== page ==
Hass-Klau, C; Cairns, S; Goodwin, P; (1998) Better use of road capacity - what happens to the traffic? Public Transport International , 5/98 30 - 33.
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This article summarises the material from a project, which is written up in full in Cairns, S., Hass-Klau, C., and Goodwin, P B. Traffic Impact of Highway Capacity Reductions: Assessment of the Evidence. March 1988. London, Landor Publishing. ISBN 1899650105. This article summarises the material from a project, which is written up in full in Cairns, S., Hass-Klau, C., and Goodwin, P B. Traffic Impact of Highway Capacity Reductions: Assessment of the Evidence. March 1988. London, Landor Publishing. ISBN 1899650105. In 1994, a government committee report showed that building roads can generate traffic. Since then, there has been a lot of interest in whether the opposite is true - can reducing road space for cars cut traffic? This could be particularly important when introducing policies like bus lanes, which could provide a cheap and effective way to improve the attractiveness of public transport, but which would be untenable if displaced traffic brought neighbouring roads to a standstill. The same issue is often raised during plans to introduce street-running light rail systems, cycle lanes, wider footpaths or pedestrianisation schemes. Therefore London Transport and the Department of Environment, Transport and the Regions (DETR) commissioned research to investigate the question, and employed a team at University College London (UCL) to look at the evidence (as reported here), and the consultancy MVA to look at the modelling implications. Consequently the UCL team examined nearly sixty locations where road space had been taken away from cars and put to other use. Examples were studied from the UK, Canada, Tasmania and Japan. In some cases, road space for cars had been reduced because of deliberate policies like bus lanes or pedestrianisation, in others it was because of problems like roadworks. Irrespective of the cause, in such circumstances, there are often predictions of major traffic chaos. Examination of the evidence suggested that these predictions rarely, if ever, prove accurate. Prolonged, long-term gridlock is simply not reported, although there can be short-term disruption, and some increase in problems on particular local roads. In many cases, there were actually significant reductions in the total amount of traffic on the networks studied. On average, 14-25% of the traffic that used to use the affected route, could not be found on the neighbouring streets. However, the results varied substantially, depending on the context. For example, where schemes made public transport more attractive, they were more likely to encourage people to change mode than those which did not. In explaining what was happening to the traffic, the following model of behavioural response emerged. Initially, when road space for cars is reduced, drivers simply change their driving styles in ways which pack more vehicles in, for example, by driving closer together. As conditions deteriorate, they then take the next easiest options - swapping to neighbouring streets, or changing their time of travel, leaving a bit earlier or later to avoid the worst of the traffic. As such adjustments also become problematic, a whole variety of responses is triggered, ranging from people altering how they travel, or where they carry out activities, through to people moving house or moving job, where the change in travelling conditions tips the balance in a decision that was being made for other reasons anyway. Taken together, this third set of responses accounts for the measurable disappearance of a proportion of traffic from the networks studied. The project also highlighted the amount of variability which underlies apparently stable traffic flows, and which enables people to change their travel habits. Specifically, individuals make adjustments to their travel behaviour on a fairly regular basis anyway, either because of minor factors (like the occasional decision to work from home, or to carry out one activity on the way to another), or because of longer-term, life-cycle events (like changes in household composition). Hence, when road space is reduced, some people are forced to alter a repeated, habitual pattern of behaviour, but other people are spontaneously reconsidering their travel options anyway, and can take account of changes in the network conditions as part of this process. It is their flexibility which enables surprisingly large changes in traffic flows to result from a particular change to road conditions. The findings from the project were welcomed by Gavin Strang, Minister for Transport, and the DETR aims to commission a good practice guide, to enable local authorities to take account of the results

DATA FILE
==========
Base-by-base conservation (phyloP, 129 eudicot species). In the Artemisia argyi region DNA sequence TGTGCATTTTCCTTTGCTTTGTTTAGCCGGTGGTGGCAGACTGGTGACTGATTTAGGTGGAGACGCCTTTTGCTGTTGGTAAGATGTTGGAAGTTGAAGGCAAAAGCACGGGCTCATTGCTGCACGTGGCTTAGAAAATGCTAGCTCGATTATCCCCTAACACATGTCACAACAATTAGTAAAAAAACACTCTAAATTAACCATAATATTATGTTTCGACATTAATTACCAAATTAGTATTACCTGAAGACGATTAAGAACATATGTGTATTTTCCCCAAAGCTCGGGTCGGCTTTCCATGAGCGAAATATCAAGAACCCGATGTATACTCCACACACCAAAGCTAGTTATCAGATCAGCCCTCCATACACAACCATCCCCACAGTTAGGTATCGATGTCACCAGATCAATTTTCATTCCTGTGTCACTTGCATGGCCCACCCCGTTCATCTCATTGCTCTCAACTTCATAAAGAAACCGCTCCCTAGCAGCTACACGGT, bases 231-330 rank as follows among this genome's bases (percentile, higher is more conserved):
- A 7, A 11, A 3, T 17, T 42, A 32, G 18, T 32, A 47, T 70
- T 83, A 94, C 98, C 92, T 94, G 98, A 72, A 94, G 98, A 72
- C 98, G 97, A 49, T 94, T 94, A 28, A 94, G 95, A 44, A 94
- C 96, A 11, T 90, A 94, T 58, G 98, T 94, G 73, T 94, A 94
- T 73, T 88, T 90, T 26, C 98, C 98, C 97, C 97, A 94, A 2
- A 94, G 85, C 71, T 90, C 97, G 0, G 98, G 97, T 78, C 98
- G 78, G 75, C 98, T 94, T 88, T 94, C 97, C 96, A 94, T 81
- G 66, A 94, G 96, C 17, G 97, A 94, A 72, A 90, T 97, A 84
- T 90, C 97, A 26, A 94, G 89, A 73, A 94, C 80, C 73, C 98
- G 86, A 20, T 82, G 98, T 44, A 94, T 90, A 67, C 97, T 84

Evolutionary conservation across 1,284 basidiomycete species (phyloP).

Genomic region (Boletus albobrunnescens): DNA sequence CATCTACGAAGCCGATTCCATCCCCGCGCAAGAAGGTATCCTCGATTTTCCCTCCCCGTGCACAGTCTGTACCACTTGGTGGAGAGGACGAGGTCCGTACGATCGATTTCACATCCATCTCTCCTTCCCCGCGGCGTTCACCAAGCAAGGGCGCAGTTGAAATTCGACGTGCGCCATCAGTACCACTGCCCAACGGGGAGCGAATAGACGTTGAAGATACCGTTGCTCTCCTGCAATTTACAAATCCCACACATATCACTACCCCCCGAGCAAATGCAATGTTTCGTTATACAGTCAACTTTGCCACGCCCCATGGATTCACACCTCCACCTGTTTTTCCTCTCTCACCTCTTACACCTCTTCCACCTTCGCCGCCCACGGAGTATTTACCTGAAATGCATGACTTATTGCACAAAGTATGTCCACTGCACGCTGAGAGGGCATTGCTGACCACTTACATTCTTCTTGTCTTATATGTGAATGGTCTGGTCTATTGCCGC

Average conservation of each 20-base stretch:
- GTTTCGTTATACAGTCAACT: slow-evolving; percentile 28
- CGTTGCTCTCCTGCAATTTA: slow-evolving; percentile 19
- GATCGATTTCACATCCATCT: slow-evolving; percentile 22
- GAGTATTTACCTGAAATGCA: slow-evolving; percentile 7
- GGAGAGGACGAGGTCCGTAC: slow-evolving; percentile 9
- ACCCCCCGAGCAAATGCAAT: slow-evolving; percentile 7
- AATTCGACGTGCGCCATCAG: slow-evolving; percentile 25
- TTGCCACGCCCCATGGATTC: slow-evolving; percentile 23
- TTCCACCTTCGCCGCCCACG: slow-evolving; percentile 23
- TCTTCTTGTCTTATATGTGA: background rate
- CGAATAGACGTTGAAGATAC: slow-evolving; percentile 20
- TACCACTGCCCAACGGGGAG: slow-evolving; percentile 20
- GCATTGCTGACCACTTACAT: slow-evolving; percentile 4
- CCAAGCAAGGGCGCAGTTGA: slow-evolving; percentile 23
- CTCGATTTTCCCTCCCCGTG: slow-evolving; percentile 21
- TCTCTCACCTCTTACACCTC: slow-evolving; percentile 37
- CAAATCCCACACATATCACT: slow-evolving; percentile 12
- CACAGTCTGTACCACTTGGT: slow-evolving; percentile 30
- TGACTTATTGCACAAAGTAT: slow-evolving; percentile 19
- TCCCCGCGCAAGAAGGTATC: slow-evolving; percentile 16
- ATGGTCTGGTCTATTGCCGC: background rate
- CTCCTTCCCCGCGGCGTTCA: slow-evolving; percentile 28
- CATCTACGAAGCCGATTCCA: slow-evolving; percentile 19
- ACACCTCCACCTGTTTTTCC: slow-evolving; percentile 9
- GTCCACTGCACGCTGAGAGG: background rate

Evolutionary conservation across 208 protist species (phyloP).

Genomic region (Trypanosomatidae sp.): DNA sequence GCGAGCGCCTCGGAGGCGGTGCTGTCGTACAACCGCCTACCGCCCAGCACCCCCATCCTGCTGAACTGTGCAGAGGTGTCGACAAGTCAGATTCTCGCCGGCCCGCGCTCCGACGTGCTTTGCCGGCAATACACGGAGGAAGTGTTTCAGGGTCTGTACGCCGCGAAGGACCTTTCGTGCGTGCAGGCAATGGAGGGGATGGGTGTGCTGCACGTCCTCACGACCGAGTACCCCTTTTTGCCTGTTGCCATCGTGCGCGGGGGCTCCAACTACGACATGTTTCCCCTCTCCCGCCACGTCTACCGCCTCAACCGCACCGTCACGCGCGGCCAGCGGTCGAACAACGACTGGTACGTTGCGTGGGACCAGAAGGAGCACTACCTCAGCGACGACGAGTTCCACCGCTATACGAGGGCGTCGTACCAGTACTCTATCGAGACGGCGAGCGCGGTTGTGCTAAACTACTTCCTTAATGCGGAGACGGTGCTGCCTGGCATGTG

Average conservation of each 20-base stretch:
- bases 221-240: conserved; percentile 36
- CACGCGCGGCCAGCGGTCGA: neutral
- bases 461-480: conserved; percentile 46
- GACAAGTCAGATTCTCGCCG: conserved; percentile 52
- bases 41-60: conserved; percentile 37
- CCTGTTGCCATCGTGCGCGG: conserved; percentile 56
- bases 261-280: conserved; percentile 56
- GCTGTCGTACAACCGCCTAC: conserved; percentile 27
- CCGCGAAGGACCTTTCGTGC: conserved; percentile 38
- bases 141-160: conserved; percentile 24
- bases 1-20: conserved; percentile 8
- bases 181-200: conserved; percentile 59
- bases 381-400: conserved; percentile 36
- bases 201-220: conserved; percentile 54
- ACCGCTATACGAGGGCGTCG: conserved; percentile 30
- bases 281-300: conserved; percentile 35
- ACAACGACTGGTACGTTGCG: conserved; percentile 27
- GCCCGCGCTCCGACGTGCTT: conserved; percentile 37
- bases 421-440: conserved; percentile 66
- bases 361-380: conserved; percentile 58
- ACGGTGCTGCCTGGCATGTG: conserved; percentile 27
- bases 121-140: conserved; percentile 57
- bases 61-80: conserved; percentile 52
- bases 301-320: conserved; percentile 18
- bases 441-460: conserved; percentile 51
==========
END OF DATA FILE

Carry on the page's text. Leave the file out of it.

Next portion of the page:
|Title:||Better use of road capacity - what happens to the traffic?|
|Keywords:||assessment, B, balance, Chaos, Committee, disappearing traffic, Disruption, environment, Examination, Factors, flow, Government, home, IMPACT, INCREASE, Japan, light rail, Model, MODELS, Network, networks, process, processes, PROJECT, Public Transport, Publishing, REDUCTION, Research, response, road, road-space reallocation, roads, traffic, traffic reduction, transport, UK, University College London, vehicle, work|
|UCL classification:||UCL > School of BEAMS > Faculty of Engineering Science > Civil, Environmental and Geomatic Engineering|
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